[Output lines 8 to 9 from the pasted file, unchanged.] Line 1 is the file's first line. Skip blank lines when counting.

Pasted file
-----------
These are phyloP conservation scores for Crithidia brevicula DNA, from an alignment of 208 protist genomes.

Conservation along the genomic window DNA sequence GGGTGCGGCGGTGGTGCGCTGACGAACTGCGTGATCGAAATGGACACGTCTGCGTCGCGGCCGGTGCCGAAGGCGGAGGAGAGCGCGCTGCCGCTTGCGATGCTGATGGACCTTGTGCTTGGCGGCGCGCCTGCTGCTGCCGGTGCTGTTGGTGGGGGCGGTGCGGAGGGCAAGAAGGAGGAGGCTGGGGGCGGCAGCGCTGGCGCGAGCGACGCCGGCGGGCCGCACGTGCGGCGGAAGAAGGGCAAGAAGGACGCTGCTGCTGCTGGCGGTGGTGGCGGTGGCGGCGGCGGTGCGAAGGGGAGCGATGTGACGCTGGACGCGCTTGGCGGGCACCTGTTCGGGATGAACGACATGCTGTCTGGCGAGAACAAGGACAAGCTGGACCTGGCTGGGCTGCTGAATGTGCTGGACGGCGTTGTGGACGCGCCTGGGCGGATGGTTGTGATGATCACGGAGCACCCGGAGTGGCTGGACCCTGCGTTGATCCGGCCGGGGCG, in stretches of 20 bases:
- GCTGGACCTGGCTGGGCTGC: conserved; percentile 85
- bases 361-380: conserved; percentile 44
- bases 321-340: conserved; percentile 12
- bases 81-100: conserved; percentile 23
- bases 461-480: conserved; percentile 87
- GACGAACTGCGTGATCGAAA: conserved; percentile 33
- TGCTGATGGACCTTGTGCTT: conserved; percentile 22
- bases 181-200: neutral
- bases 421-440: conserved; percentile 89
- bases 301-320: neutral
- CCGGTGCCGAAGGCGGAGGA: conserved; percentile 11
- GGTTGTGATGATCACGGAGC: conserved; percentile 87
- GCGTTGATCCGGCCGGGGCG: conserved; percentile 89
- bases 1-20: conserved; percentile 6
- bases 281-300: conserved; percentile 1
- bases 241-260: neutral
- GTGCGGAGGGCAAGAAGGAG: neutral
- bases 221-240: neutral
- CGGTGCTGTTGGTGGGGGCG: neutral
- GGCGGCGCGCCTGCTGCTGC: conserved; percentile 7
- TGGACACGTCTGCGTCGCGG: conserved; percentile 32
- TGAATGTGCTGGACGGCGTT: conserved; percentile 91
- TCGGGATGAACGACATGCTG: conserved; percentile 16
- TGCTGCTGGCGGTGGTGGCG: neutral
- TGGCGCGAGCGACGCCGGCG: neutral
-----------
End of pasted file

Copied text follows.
- GACGAACTGCGTGATCGAAA: conserved; percentile 33
- TGCTGATGGACCTTGTGCTT: conserved; percentile 22